Fitzpatrick sent the image to the satirical magazine Private Eye and they sent it to art critic Peter Meyer. Meyer liked the image so much he invited Fitzpatrick to take part in an exhibition called “Viva Che!” He produced two new pieces for the show, also based on Guerrillero Heróico. One was a large, elaborate oil painting. Almost as an afterthought, he made a silkscreen print. Red background, Che’s face, simplified through the process, in black. He coloured in the star on Che’s cap with a yellow magic marker. Both pieces, along with everything else he submitted, disappeared while the exhibition was touring through Eastern Europe. All that remains of them are copies.

Almost immediately after the exhibition Fitzpatrick started seeing his red and black rendition of Guerrillero Heróico multiply around him. “I was kind of annoyed at first. I kept thinking, ‘that’s my effin’ image.’ You know what I mean? You sort of have a proprietary interest in it. It was pride. The first thing they did was take my bloody name off it.” He eventually came to embrace the fact. Fitzpatrick never asserted his rights to the image, he just watched variations of his print spread across the world. No one would forget Che now; maybe his message will spread with his face.

In 1967 Gerard Malanga was in Rome and running out of money. Malanga, who was quite close to Warhol at the time, made two prints of Guerrillero Heróico in the nine frame, multi-colored Andy Warhol style. He gave one to a woman and sold the other through a gallery for $3,000. When an art dealer tried to authenticate the print the following year Malanga wrote Warhol begging him to play along. Malanga would land himself in jail if he were found out. Furious, Warhol wired the dealer and authenticated the paintings but said that Malanga was not authorized to sell it, and that all money should be wired back to him in the US.

Lee Zaslofsky joined the anti-war movement in 1967. When he was drafted in ’68, he decided to come to Canada, forever entangling himself with the movement. He has attended his fair share of protests on both sides of the border. “Back in my day, during the Vietnam War, Che’s image was much more edgy, much more frightening to the authorities. It had much more content than it does now, I think.” Che’s image became an icon of the movement. For most, it was just a symbol of dissent, but there was a wing that wanted to follow Che’s example literally. They wanted the movement to become a revolution. Before he died, Che sent a message out of his Bolivian camp calling for “two, three, many Vietnams” to ensnare and break the American machine. When his image started to appear on banners and t-shirts the message was still fresh. “To many Americans, that was horrifying,” Lee says. “In those days, it was a viable approach. I mean China had shown that the biggest country in the world could be taken over by revolutionaries. And Vietnam, the same thing. People believed that that kind of thing could happen, and they saw it all around them. It was happening.”

As time went on the body grew cold and the threat passed. The image drifted away from Che’s revolutionary reality toward a more palatable figure of rebellion. How far it’s drifted is up for debate. Lee looks at the people wearing Che Guevara T-shirts these days and doesn’t see much more than a fashion statement. “It’s just a way of connecting yourself, in a very minor way, with someone who has become an icon of rebellion … He was a politician who believed in revolutionary politics. I think that kind of meaning has pretty well been ironed out of him.”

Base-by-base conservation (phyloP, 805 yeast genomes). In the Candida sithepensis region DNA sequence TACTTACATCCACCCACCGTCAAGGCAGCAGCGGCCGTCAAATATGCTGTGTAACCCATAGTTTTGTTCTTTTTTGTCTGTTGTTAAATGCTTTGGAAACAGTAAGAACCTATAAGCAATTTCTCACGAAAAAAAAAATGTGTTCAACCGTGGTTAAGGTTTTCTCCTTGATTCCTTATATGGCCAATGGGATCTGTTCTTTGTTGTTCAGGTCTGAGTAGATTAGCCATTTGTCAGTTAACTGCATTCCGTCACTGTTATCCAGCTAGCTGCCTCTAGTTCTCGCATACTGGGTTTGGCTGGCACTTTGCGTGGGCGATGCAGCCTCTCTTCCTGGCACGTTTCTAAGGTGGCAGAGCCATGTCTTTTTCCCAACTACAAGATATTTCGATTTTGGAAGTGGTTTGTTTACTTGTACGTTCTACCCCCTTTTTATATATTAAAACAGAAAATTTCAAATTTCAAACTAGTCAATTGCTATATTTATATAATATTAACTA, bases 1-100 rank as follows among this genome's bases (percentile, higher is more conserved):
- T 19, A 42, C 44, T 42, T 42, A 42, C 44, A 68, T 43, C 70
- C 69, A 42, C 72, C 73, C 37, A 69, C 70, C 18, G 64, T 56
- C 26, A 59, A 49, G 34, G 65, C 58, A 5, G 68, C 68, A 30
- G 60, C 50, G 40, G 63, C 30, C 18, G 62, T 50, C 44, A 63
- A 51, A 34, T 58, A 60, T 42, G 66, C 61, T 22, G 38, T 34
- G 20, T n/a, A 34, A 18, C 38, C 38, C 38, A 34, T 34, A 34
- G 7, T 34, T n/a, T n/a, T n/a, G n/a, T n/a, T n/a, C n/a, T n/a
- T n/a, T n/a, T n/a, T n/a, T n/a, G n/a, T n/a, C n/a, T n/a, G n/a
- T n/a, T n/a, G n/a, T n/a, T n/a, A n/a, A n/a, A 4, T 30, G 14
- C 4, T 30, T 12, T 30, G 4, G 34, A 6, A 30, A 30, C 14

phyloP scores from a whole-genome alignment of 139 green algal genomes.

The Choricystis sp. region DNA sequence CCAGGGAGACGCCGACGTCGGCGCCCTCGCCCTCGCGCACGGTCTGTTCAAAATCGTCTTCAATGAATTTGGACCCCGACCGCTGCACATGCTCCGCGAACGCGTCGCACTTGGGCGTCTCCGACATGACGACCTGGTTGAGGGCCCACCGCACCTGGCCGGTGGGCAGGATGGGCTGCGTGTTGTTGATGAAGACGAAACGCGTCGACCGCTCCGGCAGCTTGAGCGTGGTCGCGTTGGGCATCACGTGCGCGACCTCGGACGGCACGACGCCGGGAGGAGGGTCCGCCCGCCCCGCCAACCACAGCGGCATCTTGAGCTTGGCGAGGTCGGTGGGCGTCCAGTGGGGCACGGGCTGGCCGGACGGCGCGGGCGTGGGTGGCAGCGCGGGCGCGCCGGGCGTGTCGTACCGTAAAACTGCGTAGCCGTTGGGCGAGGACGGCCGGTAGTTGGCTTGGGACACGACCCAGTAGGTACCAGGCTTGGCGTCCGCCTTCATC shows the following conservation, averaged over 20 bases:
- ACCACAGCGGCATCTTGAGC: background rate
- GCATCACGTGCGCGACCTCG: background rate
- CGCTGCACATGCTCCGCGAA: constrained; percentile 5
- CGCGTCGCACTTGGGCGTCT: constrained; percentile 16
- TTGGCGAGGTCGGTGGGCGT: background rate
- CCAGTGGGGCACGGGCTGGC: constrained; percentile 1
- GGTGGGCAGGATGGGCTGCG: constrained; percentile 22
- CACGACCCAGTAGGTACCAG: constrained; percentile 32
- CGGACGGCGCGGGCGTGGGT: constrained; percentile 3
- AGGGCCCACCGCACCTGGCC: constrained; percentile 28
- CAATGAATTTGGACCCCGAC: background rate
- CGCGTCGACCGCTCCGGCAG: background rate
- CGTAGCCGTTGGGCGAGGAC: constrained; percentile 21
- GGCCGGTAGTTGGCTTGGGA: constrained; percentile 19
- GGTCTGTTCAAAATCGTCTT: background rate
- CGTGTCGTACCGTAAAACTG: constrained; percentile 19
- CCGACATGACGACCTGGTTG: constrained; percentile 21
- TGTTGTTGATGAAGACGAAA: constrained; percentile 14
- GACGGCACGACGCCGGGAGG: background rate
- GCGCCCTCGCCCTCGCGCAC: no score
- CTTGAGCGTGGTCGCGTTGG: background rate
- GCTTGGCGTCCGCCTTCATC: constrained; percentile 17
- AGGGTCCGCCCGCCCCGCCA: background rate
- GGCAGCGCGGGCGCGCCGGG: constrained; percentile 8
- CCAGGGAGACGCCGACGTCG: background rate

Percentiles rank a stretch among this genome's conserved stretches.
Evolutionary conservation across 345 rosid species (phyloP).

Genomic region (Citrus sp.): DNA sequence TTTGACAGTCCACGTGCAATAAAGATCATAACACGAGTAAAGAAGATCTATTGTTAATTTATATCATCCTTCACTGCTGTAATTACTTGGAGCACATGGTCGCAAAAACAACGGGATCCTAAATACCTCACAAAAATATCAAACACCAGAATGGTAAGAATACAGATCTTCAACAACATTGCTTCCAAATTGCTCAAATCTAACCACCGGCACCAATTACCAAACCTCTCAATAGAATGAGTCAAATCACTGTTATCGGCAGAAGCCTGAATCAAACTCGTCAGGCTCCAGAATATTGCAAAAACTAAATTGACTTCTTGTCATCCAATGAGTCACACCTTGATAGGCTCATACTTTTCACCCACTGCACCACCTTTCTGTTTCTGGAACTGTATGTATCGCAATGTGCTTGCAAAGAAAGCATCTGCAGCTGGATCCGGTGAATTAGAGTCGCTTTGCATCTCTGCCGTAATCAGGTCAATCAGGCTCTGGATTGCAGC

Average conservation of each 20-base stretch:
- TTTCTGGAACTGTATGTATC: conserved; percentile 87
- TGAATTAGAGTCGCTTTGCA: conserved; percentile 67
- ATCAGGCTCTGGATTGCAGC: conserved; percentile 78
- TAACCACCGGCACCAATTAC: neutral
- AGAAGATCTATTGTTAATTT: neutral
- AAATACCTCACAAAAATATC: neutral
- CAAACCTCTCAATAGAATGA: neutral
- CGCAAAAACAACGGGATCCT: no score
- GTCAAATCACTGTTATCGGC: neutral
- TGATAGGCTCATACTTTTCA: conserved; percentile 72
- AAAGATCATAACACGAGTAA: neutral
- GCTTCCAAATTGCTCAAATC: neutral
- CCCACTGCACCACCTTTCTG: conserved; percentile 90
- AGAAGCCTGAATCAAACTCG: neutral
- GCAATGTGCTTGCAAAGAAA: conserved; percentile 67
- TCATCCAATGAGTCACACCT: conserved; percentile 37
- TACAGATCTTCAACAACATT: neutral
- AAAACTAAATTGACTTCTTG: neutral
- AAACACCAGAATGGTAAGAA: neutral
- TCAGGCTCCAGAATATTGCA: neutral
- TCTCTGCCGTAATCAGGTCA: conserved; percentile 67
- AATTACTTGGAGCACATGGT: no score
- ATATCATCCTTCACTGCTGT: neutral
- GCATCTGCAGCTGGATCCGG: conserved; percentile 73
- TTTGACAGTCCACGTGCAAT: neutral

In 1999, one of Korda’s friends gave him a copy of FHM. His image of Che was in it. On a two page spread was Che’s face with the words “Hot Fiery Bloody Smirnoff” in the bottom right corner. In the background were bottles of vodka and hammer and sickles, the sickles replaced with chilli peppers. It was an ad for Smirnoff’s new spicy vodka. Korda was furious. “Hundreds of companies used my photo, but none has been as offensive,” said the photographer at the time. Korda sued Lowe Lintas, the agency that produced the ad. It was settled out of court, Korda donated the money to a Havana hospital, and he became the official copyright owner of Guerrillero Heróico. He died eight months later and his daughter inherited the rights.

A few years ago a company called Fashion Victim contacted Jim Fitzpatrick. They wanted to use his image of Che and they wanted to do it legally. Fitzpatrick told them that he didn’t own the copyright and that he wouldn’t accept royalties. The two parties were working out a deal to forward the royalties to a Cuban aid organization when Fashion Victim contacted Korda’s estate. The estate sold them the exclusive North American rights to the image and Fashion Victim ended negotiations with Fitzpatrick. Legally, Fashion Victim is now the only company in America who can produce T-shirts using Guerrillero Heróico. Fashion Victim’s shirts are made in Honduras, presumably in sweatshops. In 2004, sales grossed roughly $4 million. His image remains intact but his message has been thrown to the wind.

At Bang-On T-Shirts on Yonge Street, Che’s a big seller. He hangs on the wall next to T-shirts with Jim Morrison and Chuck Norris. Ronald Reagan’s in the front window. Warhol’s Elvis is in the corner. David Bowie. Super Mario. A lot of the people who buy the Che shirts at Bang-On are young kids. They’ve seen them on the chests of their heroes and now they want one too. They come in asking for that guy with the beard or Fidel Castro. “Regardless of anything else, they look at it and have a sense of belonging,” said Deena Jacobs, a clerk at the store. “They feel that it says something, even if they don’t know what it means.”